Sergey Krikalev is a softly spoken, humble gentleman. Meeting him, you wouldn’t guess he’s been awarded the highest accolades of both the Soviet Union and Russia – he’s a hero of both. With six spaceflights and eight spacewalks under his belt, he was, until very recently, the holder of the record for most time spent in space – over 803 days…. That’s more than two years spent orbiting the planet. But “I didn’t do it for the record” he says.
As if that’s not enough, he was the first Russian to fly on NASA’s space shuttle, was part of ISS Expedition 1 – the first construction mission, and is also sometimes referred to as “the last Soviet” on the basis he left the USSR for space, and by the time he came back to Earth, it no longer existed!
I first met Sergey at a conference about the International Space Station, held in Berlin in 2012. It was a fascinating event, with representatives from the major ISS partners discussing the benefits of the space station, what an incredible feat of engineering and cooperation it is, and sharing some of the science that had come from it.
My friend, cosmonaut Anton Shkaplerov, had just returned to Earth from a six month stay aboard the ISS, his first trip to space. I was keen to hear how he was doing, and after a presentation Sergey gave, I went up to ask him, as head of the cosmonaut office, if Anton was okay. He was fine I heard, and I made way or all the autograph hunters wishing for Sergey to sign their programmes.
It was only really then that I realised that I’d spoken to quite the legend in spaceflight (or indeed any) terms, and I wished that I’d been able to talk to him some more.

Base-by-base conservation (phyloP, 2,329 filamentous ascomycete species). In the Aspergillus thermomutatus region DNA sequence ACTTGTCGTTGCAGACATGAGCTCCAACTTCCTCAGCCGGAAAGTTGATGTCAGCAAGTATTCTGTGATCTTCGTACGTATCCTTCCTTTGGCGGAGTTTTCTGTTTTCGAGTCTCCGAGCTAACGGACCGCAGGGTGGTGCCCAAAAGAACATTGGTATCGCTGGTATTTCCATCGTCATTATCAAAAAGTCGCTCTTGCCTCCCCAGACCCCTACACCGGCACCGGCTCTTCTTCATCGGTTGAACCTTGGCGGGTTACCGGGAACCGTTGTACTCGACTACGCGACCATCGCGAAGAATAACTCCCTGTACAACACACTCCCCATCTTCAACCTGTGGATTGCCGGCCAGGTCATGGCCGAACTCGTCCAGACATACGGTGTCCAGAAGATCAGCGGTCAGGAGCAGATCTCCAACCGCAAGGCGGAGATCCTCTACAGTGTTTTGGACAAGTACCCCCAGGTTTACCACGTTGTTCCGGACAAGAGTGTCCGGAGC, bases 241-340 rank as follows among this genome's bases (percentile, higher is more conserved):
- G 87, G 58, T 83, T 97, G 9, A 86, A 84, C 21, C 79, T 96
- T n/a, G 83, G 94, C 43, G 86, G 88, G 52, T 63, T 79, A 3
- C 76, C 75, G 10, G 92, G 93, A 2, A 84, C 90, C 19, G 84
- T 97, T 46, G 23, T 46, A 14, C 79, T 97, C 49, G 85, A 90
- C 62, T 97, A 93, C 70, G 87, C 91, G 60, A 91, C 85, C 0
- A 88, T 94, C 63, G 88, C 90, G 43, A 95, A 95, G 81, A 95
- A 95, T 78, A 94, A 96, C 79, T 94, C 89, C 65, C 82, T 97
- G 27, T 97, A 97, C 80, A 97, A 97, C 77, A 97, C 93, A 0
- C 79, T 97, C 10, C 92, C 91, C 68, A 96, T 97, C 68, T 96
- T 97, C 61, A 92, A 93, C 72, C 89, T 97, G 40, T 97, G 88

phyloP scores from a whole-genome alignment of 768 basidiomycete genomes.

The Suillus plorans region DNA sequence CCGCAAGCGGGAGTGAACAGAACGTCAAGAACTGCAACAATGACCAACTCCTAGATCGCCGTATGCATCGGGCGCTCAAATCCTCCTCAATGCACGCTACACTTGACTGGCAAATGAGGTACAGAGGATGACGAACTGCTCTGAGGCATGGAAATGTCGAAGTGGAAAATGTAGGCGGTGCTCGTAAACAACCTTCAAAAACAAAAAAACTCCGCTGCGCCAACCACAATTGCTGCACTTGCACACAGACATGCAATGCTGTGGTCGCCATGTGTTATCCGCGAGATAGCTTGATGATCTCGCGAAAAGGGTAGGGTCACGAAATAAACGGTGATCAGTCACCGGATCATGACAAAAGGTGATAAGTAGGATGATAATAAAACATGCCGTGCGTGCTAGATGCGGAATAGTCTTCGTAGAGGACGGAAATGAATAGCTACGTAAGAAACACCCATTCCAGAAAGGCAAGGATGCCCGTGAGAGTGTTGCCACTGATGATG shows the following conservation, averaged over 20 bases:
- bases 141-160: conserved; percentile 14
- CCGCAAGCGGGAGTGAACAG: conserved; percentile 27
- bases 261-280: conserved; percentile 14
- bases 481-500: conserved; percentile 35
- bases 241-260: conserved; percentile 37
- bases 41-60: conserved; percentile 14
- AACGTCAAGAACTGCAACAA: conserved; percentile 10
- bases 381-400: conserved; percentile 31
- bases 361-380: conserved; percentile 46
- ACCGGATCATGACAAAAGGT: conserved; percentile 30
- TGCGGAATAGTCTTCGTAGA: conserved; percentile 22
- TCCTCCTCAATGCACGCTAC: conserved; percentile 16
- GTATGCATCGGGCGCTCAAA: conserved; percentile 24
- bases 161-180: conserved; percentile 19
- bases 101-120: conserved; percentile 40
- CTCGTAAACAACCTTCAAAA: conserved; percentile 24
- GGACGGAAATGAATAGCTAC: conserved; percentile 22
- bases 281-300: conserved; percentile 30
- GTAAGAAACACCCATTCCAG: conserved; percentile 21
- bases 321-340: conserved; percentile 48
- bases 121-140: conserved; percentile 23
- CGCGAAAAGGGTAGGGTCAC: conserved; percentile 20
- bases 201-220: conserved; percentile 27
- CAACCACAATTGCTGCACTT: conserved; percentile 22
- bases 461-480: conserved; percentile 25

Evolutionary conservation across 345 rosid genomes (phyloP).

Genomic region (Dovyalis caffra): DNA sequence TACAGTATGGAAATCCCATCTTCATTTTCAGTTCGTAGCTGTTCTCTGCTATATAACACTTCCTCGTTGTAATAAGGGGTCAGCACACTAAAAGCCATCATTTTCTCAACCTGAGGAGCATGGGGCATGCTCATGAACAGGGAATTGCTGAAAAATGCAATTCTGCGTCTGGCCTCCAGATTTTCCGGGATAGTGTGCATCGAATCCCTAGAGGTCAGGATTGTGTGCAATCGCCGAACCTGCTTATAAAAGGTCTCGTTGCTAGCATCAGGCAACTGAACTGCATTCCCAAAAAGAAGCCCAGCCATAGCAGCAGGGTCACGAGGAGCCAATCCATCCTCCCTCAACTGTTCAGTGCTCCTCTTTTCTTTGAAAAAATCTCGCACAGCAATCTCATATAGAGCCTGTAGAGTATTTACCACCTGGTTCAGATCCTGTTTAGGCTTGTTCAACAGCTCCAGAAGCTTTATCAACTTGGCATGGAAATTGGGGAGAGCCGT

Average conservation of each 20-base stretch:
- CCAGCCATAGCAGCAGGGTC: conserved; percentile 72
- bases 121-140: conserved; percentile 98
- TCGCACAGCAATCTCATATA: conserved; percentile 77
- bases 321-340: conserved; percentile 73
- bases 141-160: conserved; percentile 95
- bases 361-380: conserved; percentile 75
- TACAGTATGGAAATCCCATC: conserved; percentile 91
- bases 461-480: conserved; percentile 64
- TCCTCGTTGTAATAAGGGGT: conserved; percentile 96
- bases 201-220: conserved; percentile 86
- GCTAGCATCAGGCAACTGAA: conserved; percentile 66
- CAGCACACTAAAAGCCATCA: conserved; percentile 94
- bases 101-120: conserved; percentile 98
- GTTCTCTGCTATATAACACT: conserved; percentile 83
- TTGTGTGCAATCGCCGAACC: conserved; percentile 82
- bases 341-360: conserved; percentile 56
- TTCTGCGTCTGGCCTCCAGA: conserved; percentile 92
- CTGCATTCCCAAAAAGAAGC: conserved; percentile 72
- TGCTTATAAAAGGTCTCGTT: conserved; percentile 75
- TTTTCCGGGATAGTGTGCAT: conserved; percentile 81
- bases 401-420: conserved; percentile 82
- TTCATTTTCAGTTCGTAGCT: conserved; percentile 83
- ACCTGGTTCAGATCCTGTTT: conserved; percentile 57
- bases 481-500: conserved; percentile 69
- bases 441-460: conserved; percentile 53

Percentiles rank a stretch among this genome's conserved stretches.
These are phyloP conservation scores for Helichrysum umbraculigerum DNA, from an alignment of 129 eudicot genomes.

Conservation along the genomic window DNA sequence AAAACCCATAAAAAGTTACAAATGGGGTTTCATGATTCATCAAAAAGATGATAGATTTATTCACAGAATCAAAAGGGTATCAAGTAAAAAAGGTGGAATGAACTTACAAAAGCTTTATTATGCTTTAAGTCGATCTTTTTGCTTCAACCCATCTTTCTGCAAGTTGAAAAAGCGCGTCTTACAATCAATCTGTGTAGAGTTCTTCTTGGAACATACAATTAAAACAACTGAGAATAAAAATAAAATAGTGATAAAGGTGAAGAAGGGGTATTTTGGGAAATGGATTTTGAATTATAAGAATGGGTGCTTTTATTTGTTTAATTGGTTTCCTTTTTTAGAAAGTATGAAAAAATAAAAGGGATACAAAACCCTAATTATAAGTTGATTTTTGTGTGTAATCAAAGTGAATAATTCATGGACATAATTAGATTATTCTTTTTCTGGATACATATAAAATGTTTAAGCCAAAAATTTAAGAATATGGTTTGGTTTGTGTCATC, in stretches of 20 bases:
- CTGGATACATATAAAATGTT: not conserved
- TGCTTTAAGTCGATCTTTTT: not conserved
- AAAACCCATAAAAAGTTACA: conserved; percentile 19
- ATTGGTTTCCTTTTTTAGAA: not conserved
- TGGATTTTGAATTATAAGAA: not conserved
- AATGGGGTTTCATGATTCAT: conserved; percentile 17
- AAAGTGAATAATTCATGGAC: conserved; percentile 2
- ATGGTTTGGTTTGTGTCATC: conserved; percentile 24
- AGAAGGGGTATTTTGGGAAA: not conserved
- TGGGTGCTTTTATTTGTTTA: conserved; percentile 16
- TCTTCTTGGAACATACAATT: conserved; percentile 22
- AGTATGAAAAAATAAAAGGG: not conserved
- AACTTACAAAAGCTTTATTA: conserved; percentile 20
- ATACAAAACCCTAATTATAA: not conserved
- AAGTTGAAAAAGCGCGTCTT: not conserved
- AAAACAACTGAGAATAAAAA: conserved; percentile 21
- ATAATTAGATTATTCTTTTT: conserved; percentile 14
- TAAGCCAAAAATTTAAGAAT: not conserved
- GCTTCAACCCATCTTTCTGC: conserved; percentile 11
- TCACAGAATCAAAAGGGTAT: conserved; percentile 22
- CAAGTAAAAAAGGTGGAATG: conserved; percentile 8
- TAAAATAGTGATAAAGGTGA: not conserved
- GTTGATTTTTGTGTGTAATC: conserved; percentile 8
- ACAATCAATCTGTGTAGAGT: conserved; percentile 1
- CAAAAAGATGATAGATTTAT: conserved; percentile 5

A little later during the conference, at a dinner at a local museum, I found myself walking round the collection of communication instruments and old telephones with Sergey. He was keen to learn about things, to take everything in, and he enjoyed walking and talking. I learned about his past as an acrobatic pilot – a national champion no less – and was keen to hear more about his time in space.
He’s humble, fascinating, incredibly smart, and there is a sparkle in those blue-grey eyes as he makes a little joke here and there. I ask him whether they ever had vodka in space. “Vodka in space is bad” he tells me, and I’m not sure if he’s reprimanding me for suggesting that they might be daft enough to risk mixing the highly technical environment of a space station with alcohol. He follows up by saying “but Cognac…”- he gives me a smile and says no more.